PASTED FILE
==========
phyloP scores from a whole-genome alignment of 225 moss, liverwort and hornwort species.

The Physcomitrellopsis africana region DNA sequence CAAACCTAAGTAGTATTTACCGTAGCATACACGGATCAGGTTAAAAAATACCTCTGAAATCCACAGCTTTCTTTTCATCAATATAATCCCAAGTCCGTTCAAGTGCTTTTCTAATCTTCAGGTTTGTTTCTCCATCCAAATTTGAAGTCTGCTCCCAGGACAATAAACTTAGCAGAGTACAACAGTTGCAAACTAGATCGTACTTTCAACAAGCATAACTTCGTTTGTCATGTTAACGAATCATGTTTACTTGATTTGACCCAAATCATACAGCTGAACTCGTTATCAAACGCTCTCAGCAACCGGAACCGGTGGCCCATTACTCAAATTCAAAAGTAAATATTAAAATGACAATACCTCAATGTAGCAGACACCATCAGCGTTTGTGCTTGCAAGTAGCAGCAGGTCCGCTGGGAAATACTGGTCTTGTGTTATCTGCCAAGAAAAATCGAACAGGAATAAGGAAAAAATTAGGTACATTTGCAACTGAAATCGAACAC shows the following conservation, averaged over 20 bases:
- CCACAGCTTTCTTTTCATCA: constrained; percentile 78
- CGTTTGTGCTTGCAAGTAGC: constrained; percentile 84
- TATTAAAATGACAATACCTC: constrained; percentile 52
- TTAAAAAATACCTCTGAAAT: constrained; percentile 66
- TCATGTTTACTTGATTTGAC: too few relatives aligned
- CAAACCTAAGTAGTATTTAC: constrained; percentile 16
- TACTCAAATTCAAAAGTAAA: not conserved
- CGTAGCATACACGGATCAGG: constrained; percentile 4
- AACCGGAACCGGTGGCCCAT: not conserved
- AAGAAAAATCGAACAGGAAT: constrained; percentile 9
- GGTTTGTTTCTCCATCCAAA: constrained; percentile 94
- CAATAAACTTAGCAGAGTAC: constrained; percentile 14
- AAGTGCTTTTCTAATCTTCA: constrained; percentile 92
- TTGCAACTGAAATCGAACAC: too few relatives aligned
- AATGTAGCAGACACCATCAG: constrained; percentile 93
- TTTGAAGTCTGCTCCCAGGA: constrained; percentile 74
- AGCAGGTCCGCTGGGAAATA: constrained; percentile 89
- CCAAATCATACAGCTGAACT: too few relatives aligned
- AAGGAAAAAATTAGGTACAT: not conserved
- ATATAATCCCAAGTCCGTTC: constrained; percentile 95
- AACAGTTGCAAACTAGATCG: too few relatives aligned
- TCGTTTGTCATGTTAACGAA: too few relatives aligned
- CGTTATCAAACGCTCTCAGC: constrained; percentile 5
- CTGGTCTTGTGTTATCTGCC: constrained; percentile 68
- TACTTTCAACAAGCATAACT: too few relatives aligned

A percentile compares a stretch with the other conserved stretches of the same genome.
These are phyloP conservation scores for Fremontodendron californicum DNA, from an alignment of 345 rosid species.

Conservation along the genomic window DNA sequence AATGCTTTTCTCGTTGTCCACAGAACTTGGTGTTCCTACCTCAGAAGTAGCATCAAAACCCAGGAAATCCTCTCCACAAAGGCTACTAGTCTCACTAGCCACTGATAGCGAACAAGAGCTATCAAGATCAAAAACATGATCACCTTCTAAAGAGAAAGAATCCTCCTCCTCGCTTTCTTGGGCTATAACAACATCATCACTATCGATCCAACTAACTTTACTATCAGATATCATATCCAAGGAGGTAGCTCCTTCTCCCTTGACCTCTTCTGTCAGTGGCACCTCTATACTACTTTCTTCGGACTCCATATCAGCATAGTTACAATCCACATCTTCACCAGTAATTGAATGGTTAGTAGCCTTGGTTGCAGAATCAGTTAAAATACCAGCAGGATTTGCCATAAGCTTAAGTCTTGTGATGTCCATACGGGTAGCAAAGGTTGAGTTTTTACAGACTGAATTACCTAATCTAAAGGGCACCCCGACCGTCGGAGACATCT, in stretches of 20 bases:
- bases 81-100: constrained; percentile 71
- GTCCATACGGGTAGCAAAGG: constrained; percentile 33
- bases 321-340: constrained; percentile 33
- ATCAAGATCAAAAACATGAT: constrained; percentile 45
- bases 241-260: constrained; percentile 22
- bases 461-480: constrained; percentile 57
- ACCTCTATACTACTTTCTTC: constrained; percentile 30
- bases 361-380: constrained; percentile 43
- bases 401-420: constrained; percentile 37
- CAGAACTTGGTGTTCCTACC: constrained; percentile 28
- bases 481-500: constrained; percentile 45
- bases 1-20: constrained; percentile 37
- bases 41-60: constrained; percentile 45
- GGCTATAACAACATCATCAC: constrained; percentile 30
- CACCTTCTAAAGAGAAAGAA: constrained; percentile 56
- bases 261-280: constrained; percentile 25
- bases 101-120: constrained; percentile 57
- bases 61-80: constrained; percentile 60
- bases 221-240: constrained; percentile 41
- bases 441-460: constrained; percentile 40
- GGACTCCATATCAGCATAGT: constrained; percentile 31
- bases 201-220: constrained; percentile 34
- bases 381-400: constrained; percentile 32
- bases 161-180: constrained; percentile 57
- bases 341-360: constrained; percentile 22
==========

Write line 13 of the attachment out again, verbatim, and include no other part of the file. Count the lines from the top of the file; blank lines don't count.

- GGTTTGTTTCTCCATCCAAA: constrained; percentile 94